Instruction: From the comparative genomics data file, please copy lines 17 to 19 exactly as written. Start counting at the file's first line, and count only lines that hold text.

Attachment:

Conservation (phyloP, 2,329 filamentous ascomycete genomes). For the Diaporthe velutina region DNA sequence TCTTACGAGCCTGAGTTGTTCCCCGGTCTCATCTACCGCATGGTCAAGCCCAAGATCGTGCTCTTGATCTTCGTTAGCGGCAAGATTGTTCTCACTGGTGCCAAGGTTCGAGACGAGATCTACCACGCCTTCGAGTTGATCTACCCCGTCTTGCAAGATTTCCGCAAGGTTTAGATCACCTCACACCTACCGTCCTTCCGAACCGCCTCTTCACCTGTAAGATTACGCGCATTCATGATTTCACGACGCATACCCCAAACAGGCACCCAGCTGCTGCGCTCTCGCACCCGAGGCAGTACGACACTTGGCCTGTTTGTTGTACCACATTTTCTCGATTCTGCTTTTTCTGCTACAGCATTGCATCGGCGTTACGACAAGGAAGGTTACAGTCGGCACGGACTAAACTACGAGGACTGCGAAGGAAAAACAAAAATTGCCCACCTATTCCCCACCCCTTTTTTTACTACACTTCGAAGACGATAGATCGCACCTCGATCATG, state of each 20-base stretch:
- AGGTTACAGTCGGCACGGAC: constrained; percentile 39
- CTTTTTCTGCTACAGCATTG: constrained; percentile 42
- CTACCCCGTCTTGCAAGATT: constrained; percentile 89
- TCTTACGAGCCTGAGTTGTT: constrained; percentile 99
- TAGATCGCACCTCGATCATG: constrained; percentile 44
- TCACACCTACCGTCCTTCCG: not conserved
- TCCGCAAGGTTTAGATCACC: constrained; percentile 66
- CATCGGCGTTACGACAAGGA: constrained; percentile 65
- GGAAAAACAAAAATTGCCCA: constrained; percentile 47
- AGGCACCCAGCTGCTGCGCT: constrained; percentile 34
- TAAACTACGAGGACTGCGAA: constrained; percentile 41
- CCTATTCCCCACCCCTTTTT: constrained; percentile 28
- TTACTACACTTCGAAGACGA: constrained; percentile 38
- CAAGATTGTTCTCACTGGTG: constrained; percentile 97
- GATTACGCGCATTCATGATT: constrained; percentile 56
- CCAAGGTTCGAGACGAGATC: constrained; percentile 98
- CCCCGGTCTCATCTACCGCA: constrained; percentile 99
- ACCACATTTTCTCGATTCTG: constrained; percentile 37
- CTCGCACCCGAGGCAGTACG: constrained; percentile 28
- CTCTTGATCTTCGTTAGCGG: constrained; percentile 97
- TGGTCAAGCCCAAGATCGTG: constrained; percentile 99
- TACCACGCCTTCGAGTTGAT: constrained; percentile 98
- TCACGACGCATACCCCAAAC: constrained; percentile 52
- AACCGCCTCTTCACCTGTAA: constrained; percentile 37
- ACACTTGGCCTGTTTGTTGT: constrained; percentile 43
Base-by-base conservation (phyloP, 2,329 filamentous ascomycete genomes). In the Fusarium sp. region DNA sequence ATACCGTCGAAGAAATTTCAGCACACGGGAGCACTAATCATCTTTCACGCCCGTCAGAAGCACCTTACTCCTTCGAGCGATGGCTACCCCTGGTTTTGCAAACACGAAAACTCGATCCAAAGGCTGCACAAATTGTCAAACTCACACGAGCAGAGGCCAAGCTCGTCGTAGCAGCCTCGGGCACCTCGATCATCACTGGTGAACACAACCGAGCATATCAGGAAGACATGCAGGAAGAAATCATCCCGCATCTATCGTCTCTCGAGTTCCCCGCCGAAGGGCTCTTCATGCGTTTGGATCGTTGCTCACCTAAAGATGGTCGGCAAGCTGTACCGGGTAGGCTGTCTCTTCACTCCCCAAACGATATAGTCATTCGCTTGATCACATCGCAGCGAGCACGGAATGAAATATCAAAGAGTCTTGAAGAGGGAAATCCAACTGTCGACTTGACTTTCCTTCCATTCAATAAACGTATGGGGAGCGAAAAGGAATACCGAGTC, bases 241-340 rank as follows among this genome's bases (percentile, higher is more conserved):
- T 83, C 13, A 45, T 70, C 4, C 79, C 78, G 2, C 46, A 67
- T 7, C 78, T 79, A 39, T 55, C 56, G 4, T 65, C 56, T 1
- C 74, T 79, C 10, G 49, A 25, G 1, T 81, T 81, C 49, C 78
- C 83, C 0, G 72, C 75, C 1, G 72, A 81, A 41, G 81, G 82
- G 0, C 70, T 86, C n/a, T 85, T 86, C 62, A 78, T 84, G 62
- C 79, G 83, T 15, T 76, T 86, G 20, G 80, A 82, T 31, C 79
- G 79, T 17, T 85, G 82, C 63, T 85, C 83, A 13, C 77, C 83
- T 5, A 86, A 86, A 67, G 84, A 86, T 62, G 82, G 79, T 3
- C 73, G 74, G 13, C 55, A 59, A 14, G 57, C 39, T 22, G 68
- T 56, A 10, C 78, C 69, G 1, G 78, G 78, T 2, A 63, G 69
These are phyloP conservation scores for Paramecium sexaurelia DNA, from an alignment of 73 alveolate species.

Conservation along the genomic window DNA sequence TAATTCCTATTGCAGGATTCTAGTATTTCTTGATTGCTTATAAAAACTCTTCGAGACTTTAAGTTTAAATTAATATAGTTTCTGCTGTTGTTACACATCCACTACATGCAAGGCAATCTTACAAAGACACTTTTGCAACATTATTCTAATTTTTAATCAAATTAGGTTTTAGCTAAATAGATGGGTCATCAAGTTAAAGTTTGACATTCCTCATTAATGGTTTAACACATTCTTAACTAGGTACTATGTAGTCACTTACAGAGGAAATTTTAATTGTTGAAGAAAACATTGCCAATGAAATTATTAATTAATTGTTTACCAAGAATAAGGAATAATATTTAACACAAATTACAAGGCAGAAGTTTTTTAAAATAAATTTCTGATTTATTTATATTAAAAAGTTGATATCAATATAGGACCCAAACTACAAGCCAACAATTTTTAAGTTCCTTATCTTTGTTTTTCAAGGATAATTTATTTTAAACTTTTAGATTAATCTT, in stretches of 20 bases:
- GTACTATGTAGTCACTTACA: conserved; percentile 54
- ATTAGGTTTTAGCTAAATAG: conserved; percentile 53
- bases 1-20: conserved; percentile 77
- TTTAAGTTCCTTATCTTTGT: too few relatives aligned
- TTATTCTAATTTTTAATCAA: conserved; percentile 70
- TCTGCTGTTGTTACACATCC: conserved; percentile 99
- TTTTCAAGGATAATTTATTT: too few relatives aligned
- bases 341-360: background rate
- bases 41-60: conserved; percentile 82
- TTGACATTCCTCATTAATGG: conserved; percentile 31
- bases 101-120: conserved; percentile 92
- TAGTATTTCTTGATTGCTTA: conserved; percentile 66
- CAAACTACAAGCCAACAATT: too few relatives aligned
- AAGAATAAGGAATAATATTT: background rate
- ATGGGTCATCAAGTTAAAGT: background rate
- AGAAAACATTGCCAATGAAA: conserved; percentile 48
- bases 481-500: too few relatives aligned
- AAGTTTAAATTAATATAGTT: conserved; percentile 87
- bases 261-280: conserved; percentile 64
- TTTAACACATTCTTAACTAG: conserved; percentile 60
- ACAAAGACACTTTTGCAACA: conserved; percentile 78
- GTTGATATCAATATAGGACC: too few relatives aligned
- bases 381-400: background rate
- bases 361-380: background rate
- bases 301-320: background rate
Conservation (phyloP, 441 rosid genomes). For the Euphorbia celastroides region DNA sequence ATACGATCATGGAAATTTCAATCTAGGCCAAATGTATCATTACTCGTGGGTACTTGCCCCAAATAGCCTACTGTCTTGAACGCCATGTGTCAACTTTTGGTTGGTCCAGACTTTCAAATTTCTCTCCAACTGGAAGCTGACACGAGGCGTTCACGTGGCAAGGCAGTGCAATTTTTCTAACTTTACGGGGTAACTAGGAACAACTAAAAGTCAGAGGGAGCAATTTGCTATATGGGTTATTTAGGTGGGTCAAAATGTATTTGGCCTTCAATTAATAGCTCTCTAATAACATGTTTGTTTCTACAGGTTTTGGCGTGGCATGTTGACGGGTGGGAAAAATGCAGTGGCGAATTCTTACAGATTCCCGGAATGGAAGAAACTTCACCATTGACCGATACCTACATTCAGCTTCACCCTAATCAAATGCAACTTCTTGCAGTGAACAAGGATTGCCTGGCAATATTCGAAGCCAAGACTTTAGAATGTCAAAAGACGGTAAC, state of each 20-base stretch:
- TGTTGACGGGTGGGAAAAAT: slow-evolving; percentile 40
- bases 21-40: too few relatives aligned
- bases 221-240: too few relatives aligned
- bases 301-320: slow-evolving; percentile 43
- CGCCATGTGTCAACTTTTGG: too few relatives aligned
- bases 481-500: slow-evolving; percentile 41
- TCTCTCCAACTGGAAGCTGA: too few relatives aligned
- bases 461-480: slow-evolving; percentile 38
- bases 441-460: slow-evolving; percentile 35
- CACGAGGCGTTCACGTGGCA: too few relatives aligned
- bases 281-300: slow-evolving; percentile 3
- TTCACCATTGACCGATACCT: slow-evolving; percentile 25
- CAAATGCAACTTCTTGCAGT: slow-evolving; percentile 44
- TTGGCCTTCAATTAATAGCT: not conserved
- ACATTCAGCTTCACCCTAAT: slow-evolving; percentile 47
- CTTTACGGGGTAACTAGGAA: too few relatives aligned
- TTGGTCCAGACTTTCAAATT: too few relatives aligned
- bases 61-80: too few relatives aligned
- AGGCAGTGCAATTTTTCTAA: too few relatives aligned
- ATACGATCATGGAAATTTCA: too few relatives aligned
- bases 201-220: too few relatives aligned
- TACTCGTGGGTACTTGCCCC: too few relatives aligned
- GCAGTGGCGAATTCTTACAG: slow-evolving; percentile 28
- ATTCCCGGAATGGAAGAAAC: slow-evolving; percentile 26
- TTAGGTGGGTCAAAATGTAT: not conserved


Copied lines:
- CCAAGGTTCGAGACGAGATC: constrained; percentile 98
- CCCCGGTCTCATCTACCGCA: constrained; percentile 99
- ACCACATTTTCTCGATTCTG: constrained; percentile 37